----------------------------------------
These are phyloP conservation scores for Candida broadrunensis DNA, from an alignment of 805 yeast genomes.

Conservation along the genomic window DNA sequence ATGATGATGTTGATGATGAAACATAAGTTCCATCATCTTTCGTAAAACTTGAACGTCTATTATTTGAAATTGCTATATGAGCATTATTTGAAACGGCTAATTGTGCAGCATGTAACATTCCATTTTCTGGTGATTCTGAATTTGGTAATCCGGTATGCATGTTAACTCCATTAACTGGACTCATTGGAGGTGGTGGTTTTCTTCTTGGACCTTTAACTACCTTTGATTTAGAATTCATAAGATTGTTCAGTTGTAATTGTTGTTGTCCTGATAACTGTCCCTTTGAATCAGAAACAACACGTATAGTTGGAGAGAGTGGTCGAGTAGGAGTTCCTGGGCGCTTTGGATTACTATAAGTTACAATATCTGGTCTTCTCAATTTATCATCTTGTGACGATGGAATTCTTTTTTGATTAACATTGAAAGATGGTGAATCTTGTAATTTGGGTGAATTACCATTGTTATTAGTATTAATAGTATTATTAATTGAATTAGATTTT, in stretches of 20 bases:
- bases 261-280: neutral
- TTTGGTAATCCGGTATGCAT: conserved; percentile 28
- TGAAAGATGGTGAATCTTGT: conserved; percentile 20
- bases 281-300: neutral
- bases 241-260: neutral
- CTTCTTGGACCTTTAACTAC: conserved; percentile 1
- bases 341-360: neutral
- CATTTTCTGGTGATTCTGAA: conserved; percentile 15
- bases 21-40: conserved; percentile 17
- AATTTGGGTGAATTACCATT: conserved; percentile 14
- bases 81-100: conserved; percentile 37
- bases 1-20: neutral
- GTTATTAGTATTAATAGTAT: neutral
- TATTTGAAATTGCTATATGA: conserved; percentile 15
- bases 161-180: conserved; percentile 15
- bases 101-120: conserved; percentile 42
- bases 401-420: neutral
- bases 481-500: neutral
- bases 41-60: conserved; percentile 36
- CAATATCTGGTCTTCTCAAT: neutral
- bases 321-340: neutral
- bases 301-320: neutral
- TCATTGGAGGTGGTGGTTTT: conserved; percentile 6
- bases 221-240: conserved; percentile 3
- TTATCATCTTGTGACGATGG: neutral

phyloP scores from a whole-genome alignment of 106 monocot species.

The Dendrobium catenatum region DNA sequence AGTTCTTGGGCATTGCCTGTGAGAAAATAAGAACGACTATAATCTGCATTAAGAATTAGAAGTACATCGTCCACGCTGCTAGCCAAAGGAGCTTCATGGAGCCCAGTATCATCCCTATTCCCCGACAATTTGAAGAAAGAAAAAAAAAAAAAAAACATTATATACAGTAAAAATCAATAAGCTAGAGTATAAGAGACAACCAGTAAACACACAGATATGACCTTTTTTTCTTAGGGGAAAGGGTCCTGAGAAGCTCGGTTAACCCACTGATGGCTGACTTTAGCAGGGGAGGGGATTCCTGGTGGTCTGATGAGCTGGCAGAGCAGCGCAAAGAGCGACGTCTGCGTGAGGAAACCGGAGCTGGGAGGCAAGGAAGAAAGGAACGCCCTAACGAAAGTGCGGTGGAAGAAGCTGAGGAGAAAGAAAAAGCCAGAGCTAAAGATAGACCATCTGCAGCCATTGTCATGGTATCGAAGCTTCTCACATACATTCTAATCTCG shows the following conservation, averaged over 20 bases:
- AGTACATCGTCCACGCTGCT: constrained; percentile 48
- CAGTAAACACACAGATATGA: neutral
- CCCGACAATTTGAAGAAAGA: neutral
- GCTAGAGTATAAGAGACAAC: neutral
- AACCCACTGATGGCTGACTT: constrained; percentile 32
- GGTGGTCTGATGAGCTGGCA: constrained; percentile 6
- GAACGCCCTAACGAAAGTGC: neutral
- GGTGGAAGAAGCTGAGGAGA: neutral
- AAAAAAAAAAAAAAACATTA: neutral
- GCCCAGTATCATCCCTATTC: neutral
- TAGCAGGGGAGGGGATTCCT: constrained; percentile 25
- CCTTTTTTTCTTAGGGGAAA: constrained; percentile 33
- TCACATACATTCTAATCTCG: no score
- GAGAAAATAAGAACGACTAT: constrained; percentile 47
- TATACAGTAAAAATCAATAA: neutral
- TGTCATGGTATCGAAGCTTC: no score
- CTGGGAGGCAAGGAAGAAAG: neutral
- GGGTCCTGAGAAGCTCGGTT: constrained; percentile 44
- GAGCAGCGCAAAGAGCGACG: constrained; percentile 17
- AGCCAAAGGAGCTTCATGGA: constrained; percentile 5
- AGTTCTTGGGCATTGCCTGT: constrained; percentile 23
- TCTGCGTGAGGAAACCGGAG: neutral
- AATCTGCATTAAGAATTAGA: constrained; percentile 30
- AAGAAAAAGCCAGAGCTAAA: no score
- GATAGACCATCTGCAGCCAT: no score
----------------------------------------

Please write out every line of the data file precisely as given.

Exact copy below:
These are phyloP conservation scores for Candida broadrunensis DNA, from an alignment of 805 yeast genomes.

Conservation along the genomic window DNA sequence ATGATGATGTTGATGATGAAACATAAGTTCCATCATCTTTCGTAAAACTTGAACGTCTATTATTTGAAATTGCTATATGAGCATTATTTGAAACGGCTAATTGTGCAGCATGTAACATTCCATTTTCTGGTGATTCTGAATTTGGTAATCCGGTATGCATGTTAACTCCATTAACTGGACTCATTGGAGGTGGTGGTTTTCTTCTTGGACCTTTAACTACCTTTGATTTAGAATTCATAAGATTGTTCAGTTGTAATTGTTGTTGTCCTGATAACTGTCCCTTTGAATCAGAAACAACACGTATAGTTGGAGAGAGTGGTCGAGTAGGAGTTCCTGGGCGCTTTGGATTACTATAAGTTACAATATCTGGTCTTCTCAATTTATCATCTTGTGACGATGGAATTCTTTTTTGATTAACATTGAAAGATGGTGAATCTTGTAATTTGGGTGAATTACCATTGTTATTAGTATTAATAGTATTATTAATTGAATTAGATTTT, in stretches of 20 bases:
- bases 261-280: neutral
- TTTGGTAATCCGGTATGCAT: conserved; percentile 28
- TGAAAGATGGTGAATCTTGT: conserved; percentile 20
- bases 281-300: neutral
- bases 241-260: neutral
- CTTCTTGGACCTTTAACTAC: conserved; percentile 1
- bases 341-360: neutral
- CATTTTCTGGTGATTCTGAA: conserved; percentile 15
- bases 21-40: conserved; percentile 17
- AATTTGGGTGAATTACCATT: conserved; percentile 14
- bases 81-100: conserved; percentile 37
- bases 1-20: neutral
- GTTATTAGTATTAATAGTAT: neutral
- TATTTGAAATTGCTATATGA: conserved; percentile 15
- bases 161-180: conserved; percentile 15
- bases 101-120: conserved; percentile 42
- bases 401-420: neutral
- bases 481-500: neutral
- bases 41-60: conserved; percentile 36
- CAATATCTGGTCTTCTCAAT: neutral
- bases 321-340: neutral
- bases 301-320: neutral
- TCATTGGAGGTGGTGGTTTT: conserved; percentile 6
- bases 221-240: conserved; percentile 3
- TTATCATCTTGTGACGATGG: neutral

phyloP scores from a whole-genome alignment of 106 monocot species.

The Dendrobium catenatum region DNA sequence AGTTCTTGGGCATTGCCTGTGAGAAAATAAGAACGACTATAATCTGCATTAAGAATTAGAAGTACATCGTCCACGCTGCTAGCCAAAGGAGCTTCATGGAGCCCAGTATCATCCCTATTCCCCGACAATTTGAAGAAAGAAAAAAAAAAAAAAAACATTATATACAGTAAAAATCAATAAGCTAGAGTATAAGAGACAACCAGTAAACACACAGATATGACCTTTTTTTCTTAGGGGAAAGGGTCCTGAGAAGCTCGGTTAACCCACTGATGGCTGACTTTAGCAGGGGAGGGGATTCCTGGTGGTCTGATGAGCTGGCAGAGCAGCGCAAAGAGCGACGTCTGCGTGAGGAAACCGGAGCTGGGAGGCAAGGAAGAAAGGAACGCCCTAACGAAAGTGCGGTGGAAGAAGCTGAGGAGAAAGAAAAAGCCAGAGCTAAAGATAGACCATCTGCAGCCATTGTCATGGTATCGAAGCTTCTCACATACATTCTAATCTCG shows the following conservation, averaged over 20 bases:
- AGTACATCGTCCACGCTGCT: constrained; percentile 48
- CAGTAAACACACAGATATGA: neutral
- CCCGACAATTTGAAGAAAGA: neutral
- GCTAGAGTATAAGAGACAAC: neutral
- AACCCACTGATGGCTGACTT: constrained; percentile 32
- GGTGGTCTGATGAGCTGGCA: constrained; percentile 6
- GAACGCCCTAACGAAAGTGC: neutral
- GGTGGAAGAAGCTGAGGAGA: neutral
- AAAAAAAAAAAAAAACATTA: neutral
- GCCCAGTATCATCCCTATTC: neutral
- TAGCAGGGGAGGGGATTCCT: constrained; percentile 25
- CCTTTTTTTCTTAGGGGAAA: constrained; percentile 33
- TCACATACATTCTAATCTCG: no score
- GAGAAAATAAGAACGACTAT: constrained; percentile 47
- TATACAGTAAAAATCAATAA: neutral
- TGTCATGGTATCGAAGCTTC: no score
- CTGGGAGGCAAGGAAGAAAG: neutral
- GGGTCCTGAGAAGCTCGGTT: constrained; percentile 44
- GAGCAGCGCAAAGAGCGACG: constrained; percentile 17
- AGCCAAAGGAGCTTCATGGA: constrained; percentile 5
- AGTTCTTGGGCATTGCCTGT: constrained; percentile 23
- TCTGCGTGAGGAAACCGGAG: neutral
- AATCTGCATTAAGAATTAGA: constrained; percentile 30
- AAGAAAAAGCCAGAGCTAAA: no score
- GATAGACCATCTGCAGCCAT: no score